Michael Grimm of Sag Harbor Florist, a longtime supporter of Cormaria, led participants through the intricate yet straightforward creation of floral designs to grace their holiday tables. Following the workshop, guests moved into the great entranceway of the mansion for a concert of seasonal carols and hymns performed by the Harbor Bells handbell choir. At the concert’s end, Sister Ann invited everyone to participate in one of the nun’s old traditions of marking pristine white starfish with the name of loved ones ill or lost who they wished the nuns to keep in their prayers. The starfish were then placed on the sister’s Tree of Remembrance with the promise to have their loved ones remembered in prayer.

New York State: Property Tax Relief Report Accepted

On December 2, the New York State Commission on Property Tax Relief issued its final report to Governor David Paterson and the state legislature. The report contains dozens of measures that are aimed at reducing the costs for local school districts and provide relief to New York taxpayers, who pay some of the highest local taxes in the nation.

The report contains 32 recommendations, including a property tax cap and several additional proposals designed to rein in school districts’ costs, therefore addressing what the state perceives as the root cause of high property taxes. Included in those recommendations are consolidation measures, a property tax cap, limiting of school district operational costs, among others. Also suggested is a STAR “circuit breaker,” which would provide targeted relief to individual taxpayers based on income and ability to pay through an income tax credit.

“This report provided many thoughtful recommendations that I am in support of,” said State Assemblyman Fred W. Thiele, Jr. on Tuesday. “The main recommendation is the need for a property tax cap. As one of the initial supporters of the cap, I am encouraged that the commission, as well as the governor are continuing their support of this measure.  I am also in support of the commission’s recommendation to promote school consolidation. I am currently drafting a bill based on a Maine law recently passed which will provide for such consolidation.  Finally, I support the commission’s finding that unfunded mandates are a large part of high property taxes and that they need to be eliminated.”

Southampton Town: County Road 39 Workshop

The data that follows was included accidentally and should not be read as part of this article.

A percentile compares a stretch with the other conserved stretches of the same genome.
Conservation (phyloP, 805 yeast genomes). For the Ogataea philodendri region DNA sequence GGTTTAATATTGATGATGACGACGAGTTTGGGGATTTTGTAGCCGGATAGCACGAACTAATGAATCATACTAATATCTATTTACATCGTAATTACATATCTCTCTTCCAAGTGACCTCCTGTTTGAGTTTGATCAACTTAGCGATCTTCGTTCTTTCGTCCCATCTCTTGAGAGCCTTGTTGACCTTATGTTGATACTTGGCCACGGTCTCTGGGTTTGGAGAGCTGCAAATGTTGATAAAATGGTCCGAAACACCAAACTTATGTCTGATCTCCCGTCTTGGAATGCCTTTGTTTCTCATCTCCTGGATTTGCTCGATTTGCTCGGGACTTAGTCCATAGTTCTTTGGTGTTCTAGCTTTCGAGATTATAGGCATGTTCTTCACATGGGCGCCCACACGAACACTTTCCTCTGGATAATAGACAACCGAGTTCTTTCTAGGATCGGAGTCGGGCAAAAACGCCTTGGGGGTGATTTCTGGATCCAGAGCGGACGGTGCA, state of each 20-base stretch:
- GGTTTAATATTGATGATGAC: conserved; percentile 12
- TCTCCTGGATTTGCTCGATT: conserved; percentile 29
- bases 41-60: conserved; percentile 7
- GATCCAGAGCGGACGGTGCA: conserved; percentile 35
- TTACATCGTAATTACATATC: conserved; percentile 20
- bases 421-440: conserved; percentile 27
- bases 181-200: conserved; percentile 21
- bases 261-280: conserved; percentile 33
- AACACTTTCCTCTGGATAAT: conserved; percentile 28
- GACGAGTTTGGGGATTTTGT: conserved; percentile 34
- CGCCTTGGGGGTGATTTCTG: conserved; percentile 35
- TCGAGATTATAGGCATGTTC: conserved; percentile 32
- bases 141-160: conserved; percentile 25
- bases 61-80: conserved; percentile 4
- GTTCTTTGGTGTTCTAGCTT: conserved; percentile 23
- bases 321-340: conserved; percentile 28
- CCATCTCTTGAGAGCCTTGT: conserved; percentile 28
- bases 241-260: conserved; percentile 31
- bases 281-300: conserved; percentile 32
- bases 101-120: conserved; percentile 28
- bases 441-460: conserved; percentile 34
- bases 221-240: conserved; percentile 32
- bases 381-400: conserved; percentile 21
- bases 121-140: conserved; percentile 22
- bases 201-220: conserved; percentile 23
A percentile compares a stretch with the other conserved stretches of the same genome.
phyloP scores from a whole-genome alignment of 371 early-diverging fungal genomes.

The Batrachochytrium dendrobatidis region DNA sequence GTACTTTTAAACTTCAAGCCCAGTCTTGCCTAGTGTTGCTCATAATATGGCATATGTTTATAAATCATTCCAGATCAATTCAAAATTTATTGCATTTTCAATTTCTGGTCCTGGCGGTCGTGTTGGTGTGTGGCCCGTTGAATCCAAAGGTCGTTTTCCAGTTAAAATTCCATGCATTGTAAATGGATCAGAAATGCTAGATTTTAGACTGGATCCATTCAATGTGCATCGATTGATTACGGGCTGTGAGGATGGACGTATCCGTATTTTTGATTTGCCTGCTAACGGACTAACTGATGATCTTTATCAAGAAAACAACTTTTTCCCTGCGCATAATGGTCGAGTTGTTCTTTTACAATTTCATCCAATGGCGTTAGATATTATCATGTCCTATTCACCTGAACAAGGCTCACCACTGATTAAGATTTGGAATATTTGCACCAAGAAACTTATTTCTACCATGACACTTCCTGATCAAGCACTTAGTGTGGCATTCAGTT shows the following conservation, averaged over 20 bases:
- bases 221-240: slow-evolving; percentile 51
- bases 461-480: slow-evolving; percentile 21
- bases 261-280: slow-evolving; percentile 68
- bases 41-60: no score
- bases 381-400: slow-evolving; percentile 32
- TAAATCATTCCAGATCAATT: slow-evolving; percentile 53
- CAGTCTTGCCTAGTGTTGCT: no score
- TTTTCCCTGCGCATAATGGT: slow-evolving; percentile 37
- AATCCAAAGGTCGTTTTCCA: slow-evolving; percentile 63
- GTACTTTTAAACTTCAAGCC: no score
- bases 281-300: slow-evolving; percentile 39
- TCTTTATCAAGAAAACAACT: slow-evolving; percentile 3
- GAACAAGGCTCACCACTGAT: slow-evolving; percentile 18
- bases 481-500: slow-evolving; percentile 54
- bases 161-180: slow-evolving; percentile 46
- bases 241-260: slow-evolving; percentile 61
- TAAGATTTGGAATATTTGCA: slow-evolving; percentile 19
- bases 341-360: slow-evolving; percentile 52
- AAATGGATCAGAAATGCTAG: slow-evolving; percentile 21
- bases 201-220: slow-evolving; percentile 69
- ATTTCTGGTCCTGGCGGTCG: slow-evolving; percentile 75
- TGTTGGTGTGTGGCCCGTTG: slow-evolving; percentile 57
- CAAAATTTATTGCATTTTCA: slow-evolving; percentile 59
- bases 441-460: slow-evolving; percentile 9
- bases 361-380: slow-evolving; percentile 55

Southampton Town Supervisor Linda Kabot and members of the town’s department of land management invite all residents to a public workshop this week to discuss the future of the County Road 39 “corridor” and the issues facing decision makers regarding the area’s future land use.

Running concurrently with the CR 39 corridor moratorium, the town’s consultants and planning staff will conduct a full-fledged area study in order to make recommendations on design, zoning, and possible future uses. The results of the public workshop, consisting primarily of input from residents and business representatives, will then be incorporated into an overall plan.

The workshop will be held at the Tuckahoe Common School cafetorium on Magee Street in Southampton on Thursday, December 4 from 7 to 9 p.m.

New York State Assembly: Enforcing Gas Laws

New York State Assemblyman Fred W. Thiele, Jr. has called upon State Attorney General Andrew Cuomo to investigate existing illegal gasoline pricing practices and enforce the new prohibition on zone pricing of gasoline. The new law went into effect on November 24.

“In enacting the zone pricing law, the state legislature found that zone pricing was ‘artificial price manipulation.’ Zone pricing is the setting of different wholesale prices for gasoline for gasoline retailers that operate in different geographic areas. The legislature further found such practices harm consumers around the state, including the South Fork. We have outlawed this practice. It is clear that the major oil companies are challenging the state to enforce the law. The Attorney General must meet that challenge with quick and aggressive enforcement.”